The connection between sugar consumption and cancer is real. Cancer cells by nature are designed to consume sugar. In fact, cancer cells have TWICE as many insulin receptors as healthy cells. And according to researchers at University of Utah Huntsman Cancer Institute, sugar literally “feeds” tumor growth.(1)
Even the technology used today to detect cancer is based on a PET scan (Positron Emission Tomography), which takes advantage of cancer cells’ voracious appetite for sugar.
Dr. Thomas Graeber, a professor of molecular and medical pharmacology, demonstrated that glucose starvation—that is, depriving cancer cells of glucose—activates a metabolic and signaling amplification loop that leads to cancer cell death.(2)
If you’re trying to recover from cancer or simply want to reduce your risks of developing a tumor, you need to first start by breaking off your sugar addiction.
Sugar Addiction: A Serious Health Risk
Although many people may find the concept of sugar addiction laughable, there is a scientific basis for it. “Food addiction seems plausible because brain pathways that evolved to respond to natural rewards are also activated by addictive drugs,” one study explains(3). “Sugar is noteworthy as a substance that releases opioids and dopamine and thus might be expected to have addictive potential.”
If you’re currently dealing with a cancer diagnosis, the risks of excessive sugar consumption are even more severe than for healthy individuals. But anyone can benefit from cutting down on excessive sugar intake, especially if you’re experiencing the following symptoms:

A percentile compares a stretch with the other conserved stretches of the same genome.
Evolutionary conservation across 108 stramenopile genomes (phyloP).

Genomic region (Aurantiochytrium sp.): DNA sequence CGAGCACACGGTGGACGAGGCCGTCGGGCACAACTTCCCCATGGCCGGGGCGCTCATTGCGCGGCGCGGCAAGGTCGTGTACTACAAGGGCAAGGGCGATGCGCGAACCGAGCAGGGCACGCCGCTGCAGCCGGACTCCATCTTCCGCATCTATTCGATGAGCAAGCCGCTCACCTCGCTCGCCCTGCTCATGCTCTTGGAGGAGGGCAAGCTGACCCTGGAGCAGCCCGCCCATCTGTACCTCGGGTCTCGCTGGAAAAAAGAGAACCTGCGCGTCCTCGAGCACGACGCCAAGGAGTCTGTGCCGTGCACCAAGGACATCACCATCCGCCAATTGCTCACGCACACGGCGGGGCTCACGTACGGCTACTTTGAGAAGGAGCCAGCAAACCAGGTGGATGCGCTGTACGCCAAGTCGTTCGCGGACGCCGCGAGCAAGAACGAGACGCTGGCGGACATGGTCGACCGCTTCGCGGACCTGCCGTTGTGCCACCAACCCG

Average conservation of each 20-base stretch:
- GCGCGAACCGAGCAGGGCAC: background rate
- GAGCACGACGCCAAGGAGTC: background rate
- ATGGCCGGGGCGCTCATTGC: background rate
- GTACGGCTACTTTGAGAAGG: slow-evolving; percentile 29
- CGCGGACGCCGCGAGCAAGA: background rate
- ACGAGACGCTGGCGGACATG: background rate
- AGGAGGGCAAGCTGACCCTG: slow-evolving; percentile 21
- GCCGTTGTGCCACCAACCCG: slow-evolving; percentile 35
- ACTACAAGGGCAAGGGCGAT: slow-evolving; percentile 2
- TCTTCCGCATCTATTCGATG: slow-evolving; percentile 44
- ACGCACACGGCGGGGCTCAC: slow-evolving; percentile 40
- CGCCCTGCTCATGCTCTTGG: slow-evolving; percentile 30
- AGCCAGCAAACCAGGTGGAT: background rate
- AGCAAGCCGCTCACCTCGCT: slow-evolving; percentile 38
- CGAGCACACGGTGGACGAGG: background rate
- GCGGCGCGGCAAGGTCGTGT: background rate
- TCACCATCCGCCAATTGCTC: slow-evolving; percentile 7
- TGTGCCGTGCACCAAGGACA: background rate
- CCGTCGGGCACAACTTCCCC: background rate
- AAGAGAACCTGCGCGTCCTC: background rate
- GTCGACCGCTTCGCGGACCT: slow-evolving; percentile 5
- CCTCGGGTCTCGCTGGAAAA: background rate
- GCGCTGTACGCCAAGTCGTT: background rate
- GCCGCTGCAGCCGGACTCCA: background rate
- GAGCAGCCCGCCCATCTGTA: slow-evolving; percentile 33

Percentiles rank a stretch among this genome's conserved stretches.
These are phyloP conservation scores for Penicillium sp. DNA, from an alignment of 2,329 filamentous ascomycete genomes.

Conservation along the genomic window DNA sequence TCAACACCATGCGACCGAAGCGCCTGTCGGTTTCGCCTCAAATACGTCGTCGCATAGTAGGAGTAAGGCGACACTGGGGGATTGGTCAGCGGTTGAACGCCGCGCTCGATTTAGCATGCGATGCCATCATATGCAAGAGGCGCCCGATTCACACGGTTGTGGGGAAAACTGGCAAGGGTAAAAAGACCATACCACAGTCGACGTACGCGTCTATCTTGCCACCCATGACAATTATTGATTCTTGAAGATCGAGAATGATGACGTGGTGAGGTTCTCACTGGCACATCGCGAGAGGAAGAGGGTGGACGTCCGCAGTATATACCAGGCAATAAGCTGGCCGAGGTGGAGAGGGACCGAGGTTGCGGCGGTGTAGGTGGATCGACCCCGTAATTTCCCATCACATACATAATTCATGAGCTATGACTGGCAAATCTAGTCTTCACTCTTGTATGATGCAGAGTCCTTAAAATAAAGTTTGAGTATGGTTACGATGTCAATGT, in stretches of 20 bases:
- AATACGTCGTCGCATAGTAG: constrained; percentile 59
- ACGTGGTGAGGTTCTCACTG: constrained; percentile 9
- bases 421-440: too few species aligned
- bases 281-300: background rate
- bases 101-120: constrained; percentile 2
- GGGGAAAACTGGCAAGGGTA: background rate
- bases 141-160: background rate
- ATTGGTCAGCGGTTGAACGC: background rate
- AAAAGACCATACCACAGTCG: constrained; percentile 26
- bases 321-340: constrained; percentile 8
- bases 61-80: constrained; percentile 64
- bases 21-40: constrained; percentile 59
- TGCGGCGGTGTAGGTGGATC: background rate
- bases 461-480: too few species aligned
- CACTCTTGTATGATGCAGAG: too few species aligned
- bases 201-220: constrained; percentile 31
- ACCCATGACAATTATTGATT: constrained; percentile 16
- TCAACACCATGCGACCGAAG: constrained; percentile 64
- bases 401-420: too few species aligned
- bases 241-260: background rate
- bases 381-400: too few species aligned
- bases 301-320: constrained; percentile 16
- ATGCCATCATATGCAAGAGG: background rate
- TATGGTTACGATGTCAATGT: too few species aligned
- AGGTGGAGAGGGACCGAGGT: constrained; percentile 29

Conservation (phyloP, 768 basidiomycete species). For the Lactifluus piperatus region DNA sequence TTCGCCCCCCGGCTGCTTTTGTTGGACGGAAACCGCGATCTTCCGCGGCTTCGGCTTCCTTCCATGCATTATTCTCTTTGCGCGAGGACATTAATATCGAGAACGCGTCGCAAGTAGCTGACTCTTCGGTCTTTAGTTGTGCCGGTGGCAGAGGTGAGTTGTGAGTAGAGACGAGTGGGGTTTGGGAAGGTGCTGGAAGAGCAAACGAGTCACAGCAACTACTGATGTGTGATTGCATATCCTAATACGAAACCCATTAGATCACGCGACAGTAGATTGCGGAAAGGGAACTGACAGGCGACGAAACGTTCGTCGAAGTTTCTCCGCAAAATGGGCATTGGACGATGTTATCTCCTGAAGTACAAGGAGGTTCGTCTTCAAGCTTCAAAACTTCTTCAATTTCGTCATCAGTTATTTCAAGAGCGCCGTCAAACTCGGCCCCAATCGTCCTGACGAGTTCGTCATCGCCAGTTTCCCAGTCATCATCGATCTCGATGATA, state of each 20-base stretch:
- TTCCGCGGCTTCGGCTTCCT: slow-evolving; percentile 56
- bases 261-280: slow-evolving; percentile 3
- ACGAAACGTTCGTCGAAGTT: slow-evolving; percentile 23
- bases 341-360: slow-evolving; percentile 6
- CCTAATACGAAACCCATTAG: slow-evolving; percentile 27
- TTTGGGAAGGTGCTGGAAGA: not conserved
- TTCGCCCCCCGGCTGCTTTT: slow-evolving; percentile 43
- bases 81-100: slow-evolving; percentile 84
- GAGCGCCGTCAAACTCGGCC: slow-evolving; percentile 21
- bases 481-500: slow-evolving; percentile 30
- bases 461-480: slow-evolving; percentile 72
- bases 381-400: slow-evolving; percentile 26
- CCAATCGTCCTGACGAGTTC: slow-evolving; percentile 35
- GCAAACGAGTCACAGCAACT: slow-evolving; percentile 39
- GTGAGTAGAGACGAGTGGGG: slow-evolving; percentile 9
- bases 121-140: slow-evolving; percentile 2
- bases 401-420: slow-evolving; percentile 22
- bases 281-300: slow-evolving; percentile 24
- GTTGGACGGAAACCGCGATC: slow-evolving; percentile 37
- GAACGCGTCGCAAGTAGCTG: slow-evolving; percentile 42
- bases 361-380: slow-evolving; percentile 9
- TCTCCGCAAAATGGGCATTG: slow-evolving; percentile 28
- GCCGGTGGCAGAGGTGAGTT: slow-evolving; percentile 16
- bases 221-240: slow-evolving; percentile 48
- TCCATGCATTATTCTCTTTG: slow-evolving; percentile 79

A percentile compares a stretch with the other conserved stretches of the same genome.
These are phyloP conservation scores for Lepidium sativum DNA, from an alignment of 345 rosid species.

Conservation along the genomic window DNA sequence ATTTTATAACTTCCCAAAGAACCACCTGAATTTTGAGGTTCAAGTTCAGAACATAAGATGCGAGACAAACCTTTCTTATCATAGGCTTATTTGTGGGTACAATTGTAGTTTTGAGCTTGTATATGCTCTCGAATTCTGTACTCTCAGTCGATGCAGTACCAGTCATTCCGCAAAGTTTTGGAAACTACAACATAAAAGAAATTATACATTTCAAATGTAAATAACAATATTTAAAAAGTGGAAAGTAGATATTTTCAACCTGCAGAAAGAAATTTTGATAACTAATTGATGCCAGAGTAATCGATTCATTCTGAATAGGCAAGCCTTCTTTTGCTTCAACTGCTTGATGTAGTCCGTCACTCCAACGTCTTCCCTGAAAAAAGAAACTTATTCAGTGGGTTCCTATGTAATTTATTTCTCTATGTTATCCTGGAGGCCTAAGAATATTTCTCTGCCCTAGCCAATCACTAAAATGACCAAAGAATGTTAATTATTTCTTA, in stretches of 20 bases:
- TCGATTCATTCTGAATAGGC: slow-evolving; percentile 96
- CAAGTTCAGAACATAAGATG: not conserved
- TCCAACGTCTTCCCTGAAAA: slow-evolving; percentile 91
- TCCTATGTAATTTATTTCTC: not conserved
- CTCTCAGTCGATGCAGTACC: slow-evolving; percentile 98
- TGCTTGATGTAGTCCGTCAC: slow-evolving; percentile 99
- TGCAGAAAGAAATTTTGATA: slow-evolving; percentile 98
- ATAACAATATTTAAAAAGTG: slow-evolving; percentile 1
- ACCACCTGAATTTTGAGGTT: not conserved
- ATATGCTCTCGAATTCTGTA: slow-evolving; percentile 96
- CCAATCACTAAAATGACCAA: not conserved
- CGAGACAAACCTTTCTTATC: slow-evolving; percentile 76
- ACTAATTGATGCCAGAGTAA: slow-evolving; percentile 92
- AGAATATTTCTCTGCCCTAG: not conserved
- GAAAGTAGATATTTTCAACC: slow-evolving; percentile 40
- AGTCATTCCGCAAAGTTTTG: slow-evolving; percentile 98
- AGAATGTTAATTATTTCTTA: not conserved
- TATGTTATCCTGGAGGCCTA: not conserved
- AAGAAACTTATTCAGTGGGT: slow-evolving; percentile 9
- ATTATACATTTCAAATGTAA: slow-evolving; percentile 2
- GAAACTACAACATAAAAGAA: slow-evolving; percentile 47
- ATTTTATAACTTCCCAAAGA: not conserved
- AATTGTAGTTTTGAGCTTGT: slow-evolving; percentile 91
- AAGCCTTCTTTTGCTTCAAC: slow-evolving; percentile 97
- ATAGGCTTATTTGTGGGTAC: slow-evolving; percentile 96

- Regular brain fog and forgetfulness.
- A need to consume more and more sugary foods to get the same satisfaction.
- Typical withdrawal symptoms when you don’t eat sugary foods – headaches, shakiness, and flu-like symptoms.
Addiction is classified in various ways, but typically if you have built up an increasing tolerance for a substance, spend an excessive amount of time thinking about and obtaining the substance, and experience withdrawal symptoms when you go without the substance, chances are you’re struggling with an addiction.
Cutting Down On Sugar
The best way to cut down on sugar is to go cold turkey – cutting unnecessary and refined sugars out of your diet completely. While food addiction is different from addiction to other substances in that there’s no way to completely cut out the source of the addiction – you can’t simply stop eating all food, after all! – it is possible to specifically target and remove unhealthy sugary foods and simple carbohydrates from your diet. These foods feed sugar addiction and can contribute to troubles with weight management, metabolic syndrome, and the development of type 2 diabetes.
If you’re considering going cold turkey off sugary foods, it’s best to prepare as extensively as possible first. Create a meal plan that’s rich in lean, organic proteins, fresh produce, and lots of fiber and whole grains – the less hungry you are, the easier it will be to control the impulse to give in and go for a sugary snack.
Understanding the long-term effects that sugar consumption can have on our bodies is the first step down a path towards healthier eating habits and a life unfettered by food addiction.